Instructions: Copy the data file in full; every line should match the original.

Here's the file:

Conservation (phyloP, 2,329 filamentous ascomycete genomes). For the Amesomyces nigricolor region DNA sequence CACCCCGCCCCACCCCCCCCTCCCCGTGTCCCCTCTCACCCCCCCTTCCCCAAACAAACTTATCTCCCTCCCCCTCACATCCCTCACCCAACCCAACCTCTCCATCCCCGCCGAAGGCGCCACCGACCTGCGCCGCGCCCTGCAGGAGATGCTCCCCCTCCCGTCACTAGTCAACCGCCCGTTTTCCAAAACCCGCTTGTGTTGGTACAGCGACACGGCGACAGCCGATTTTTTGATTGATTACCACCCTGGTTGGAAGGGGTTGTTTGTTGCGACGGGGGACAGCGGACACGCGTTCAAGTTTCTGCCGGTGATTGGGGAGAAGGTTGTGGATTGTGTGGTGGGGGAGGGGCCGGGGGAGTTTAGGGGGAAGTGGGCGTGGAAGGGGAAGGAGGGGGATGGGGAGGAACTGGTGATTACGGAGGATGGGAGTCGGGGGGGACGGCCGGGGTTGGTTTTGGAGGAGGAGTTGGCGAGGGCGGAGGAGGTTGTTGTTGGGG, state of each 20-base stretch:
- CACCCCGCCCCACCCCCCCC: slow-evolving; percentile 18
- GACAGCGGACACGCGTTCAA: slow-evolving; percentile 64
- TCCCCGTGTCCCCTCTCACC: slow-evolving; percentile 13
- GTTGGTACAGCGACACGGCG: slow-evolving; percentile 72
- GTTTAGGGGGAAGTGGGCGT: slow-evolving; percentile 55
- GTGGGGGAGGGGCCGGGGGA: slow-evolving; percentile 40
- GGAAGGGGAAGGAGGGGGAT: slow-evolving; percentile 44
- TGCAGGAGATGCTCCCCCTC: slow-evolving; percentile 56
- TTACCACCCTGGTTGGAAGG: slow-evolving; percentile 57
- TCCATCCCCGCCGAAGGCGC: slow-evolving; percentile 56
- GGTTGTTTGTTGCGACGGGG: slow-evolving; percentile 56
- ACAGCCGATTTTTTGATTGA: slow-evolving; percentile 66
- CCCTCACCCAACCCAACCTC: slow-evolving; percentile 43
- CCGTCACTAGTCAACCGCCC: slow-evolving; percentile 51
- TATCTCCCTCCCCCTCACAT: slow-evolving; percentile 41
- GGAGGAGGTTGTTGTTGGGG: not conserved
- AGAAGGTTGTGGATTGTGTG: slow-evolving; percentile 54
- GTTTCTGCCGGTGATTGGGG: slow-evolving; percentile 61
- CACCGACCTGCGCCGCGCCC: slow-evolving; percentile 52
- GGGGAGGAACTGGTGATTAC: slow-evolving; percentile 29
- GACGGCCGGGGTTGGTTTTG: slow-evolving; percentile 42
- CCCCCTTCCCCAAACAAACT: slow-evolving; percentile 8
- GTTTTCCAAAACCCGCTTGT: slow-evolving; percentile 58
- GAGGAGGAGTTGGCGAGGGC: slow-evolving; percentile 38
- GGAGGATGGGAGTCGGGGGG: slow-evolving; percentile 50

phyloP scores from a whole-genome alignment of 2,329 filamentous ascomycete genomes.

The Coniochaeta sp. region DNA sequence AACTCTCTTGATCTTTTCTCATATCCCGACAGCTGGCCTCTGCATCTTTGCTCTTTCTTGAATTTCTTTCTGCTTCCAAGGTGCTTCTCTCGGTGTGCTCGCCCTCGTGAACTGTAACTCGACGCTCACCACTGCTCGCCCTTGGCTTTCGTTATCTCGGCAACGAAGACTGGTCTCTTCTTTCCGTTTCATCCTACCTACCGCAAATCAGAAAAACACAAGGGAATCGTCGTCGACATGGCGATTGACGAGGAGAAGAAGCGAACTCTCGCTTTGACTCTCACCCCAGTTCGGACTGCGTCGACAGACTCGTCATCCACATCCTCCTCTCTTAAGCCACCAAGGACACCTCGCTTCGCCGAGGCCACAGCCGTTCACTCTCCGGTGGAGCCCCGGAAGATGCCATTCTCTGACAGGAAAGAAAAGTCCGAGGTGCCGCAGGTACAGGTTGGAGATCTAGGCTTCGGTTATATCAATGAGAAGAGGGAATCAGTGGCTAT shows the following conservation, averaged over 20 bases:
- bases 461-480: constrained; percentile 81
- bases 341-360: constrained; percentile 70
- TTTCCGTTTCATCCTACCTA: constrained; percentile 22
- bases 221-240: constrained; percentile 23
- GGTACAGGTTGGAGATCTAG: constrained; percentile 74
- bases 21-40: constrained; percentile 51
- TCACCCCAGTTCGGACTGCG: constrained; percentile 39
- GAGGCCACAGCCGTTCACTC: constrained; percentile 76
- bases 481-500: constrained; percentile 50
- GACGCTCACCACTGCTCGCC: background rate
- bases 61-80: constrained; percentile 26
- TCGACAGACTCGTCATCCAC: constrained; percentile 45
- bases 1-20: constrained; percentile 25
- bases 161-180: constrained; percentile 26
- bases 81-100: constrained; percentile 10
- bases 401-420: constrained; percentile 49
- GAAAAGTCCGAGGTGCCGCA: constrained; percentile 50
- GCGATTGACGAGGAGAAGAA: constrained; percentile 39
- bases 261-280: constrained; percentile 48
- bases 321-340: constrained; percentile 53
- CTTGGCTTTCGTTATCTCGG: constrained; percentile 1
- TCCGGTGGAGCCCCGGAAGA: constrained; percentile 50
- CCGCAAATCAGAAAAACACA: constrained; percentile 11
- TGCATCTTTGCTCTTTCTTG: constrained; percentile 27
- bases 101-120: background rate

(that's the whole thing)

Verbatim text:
Conservation (phyloP, 2,329 filamentous ascomycete genomes). For the Amesomyces nigricolor region DNA sequence CACCCCGCCCCACCCCCCCCTCCCCGTGTCCCCTCTCACCCCCCCTTCCCCAAACAAACTTATCTCCCTCCCCCTCACATCCCTCACCCAACCCAACCTCTCCATCCCCGCCGAAGGCGCCACCGACCTGCGCCGCGCCCTGCAGGAGATGCTCCCCCTCCCGTCACTAGTCAACCGCCCGTTTTCCAAAACCCGCTTGTGTTGGTACAGCGACACGGCGACAGCCGATTTTTTGATTGATTACCACCCTGGTTGGAAGGGGTTGTTTGTTGCGACGGGGGACAGCGGACACGCGTTCAAGTTTCTGCCGGTGATTGGGGAGAAGGTTGTGGATTGTGTGGTGGGGGAGGGGCCGGGGGAGTTTAGGGGGAAGTGGGCGTGGAAGGGGAAGGAGGGGGATGGGGAGGAACTGGTGATTACGGAGGATGGGAGTCGGGGGGGACGGCCGGGGTTGGTTTTGGAGGAGGAGTTGGCGAGGGCGGAGGAGGTTGTTGTTGGGG, state of each 20-base stretch:
- CACCCCGCCCCACCCCCCCC: slow-evolving; percentile 18
- GACAGCGGACACGCGTTCAA: slow-evolving; percentile 64
- TCCCCGTGTCCCCTCTCACC: slow-evolving; percentile 13
- GTTGGTACAGCGACACGGCG: slow-evolving; percentile 72
- GTTTAGGGGGAAGTGGGCGT: slow-evolving; percentile 55
- GTGGGGGAGGGGCCGGGGGA: slow-evolving; percentile 40
- GGAAGGGGAAGGAGGGGGAT: slow-evolving; percentile 44
- TGCAGGAGATGCTCCCCCTC: slow-evolving; percentile 56
- TTACCACCCTGGTTGGAAGG: slow-evolving; percentile 57
- TCCATCCCCGCCGAAGGCGC: slow-evolving; percentile 56
- GGTTGTTTGTTGCGACGGGG: slow-evolving; percentile 56
- ACAGCCGATTTTTTGATTGA: slow-evolving; percentile 66
- CCCTCACCCAACCCAACCTC: slow-evolving; percentile 43
- CCGTCACTAGTCAACCGCCC: slow-evolving; percentile 51
- TATCTCCCTCCCCCTCACAT: slow-evolving; percentile 41
- GGAGGAGGTTGTTGTTGGGG: not conserved
- AGAAGGTTGTGGATTGTGTG: slow-evolving; percentile 54
- GTTTCTGCCGGTGATTGGGG: slow-evolving; percentile 61
- CACCGACCTGCGCCGCGCCC: slow-evolving; percentile 52
- GGGGAGGAACTGGTGATTAC: slow-evolving; percentile 29
- GACGGCCGGGGTTGGTTTTG: slow-evolving; percentile 42
- CCCCCTTCCCCAAACAAACT: slow-evolving; percentile 8
- GTTTTCCAAAACCCGCTTGT: slow-evolving; percentile 58
- GAGGAGGAGTTGGCGAGGGC: slow-evolving; percentile 38
- GGAGGATGGGAGTCGGGGGG: slow-evolving; percentile 50

phyloP scores from a whole-genome alignment of 2,329 filamentous ascomycete genomes.

The Coniochaeta sp. region DNA sequence AACTCTCTTGATCTTTTCTCATATCCCGACAGCTGGCCTCTGCATCTTTGCTCTTTCTTGAATTTCTTTCTGCTTCCAAGGTGCTTCTCTCGGTGTGCTCGCCCTCGTGAACTGTAACTCGACGCTCACCACTGCTCGCCCTTGGCTTTCGTTATCTCGGCAACGAAGACTGGTCTCTTCTTTCCGTTTCATCCTACCTACCGCAAATCAGAAAAACACAAGGGAATCGTCGTCGACATGGCGATTGACGAGGAGAAGAAGCGAACTCTCGCTTTGACTCTCACCCCAGTTCGGACTGCGTCGACAGACTCGTCATCCACATCCTCCTCTCTTAAGCCACCAAGGACACCTCGCTTCGCCGAGGCCACAGCCGTTCACTCTCCGGTGGAGCCCCGGAAGATGCCATTCTCTGACAGGAAAGAAAAGTCCGAGGTGCCGCAGGTACAGGTTGGAGATCTAGGCTTCGGTTATATCAATGAGAAGAGGGAATCAGTGGCTAT shows the following conservation, averaged over 20 bases:
- bases 461-480: constrained; percentile 81
- bases 341-360: constrained; percentile 70
- TTTCCGTTTCATCCTACCTA: constrained; percentile 22
- bases 221-240: constrained; percentile 23
- GGTACAGGTTGGAGATCTAG: constrained; percentile 74
- bases 21-40: constrained; percentile 51
- TCACCCCAGTTCGGACTGCG: constrained; percentile 39
- GAGGCCACAGCCGTTCACTC: constrained; percentile 76
- bases 481-500: constrained; percentile 50
- GACGCTCACCACTGCTCGCC: background rate
- bases 61-80: constrained; percentile 26
- TCGACAGACTCGTCATCCAC: constrained; percentile 45
- bases 1-20: constrained; percentile 25
- bases 161-180: constrained; percentile 26
- bases 81-100: constrained; percentile 10
- bases 401-420: constrained; percentile 49
- GAAAAGTCCGAGGTGCCGCA: constrained; percentile 50
- GCGATTGACGAGGAGAAGAA: constrained; percentile 39
- bases 261-280: constrained; percentile 48
- bases 321-340: constrained; percentile 53
- CTTGGCTTTCGTTATCTCGG: constrained; percentile 1
- TCCGGTGGAGCCCCGGAAGA: constrained; percentile 50
- CCGCAAATCAGAAAAACACA: constrained; percentile 11
- TGCATCTTTGCTCTTTCTTG: constrained; percentile 27
- bases 101-120: background rate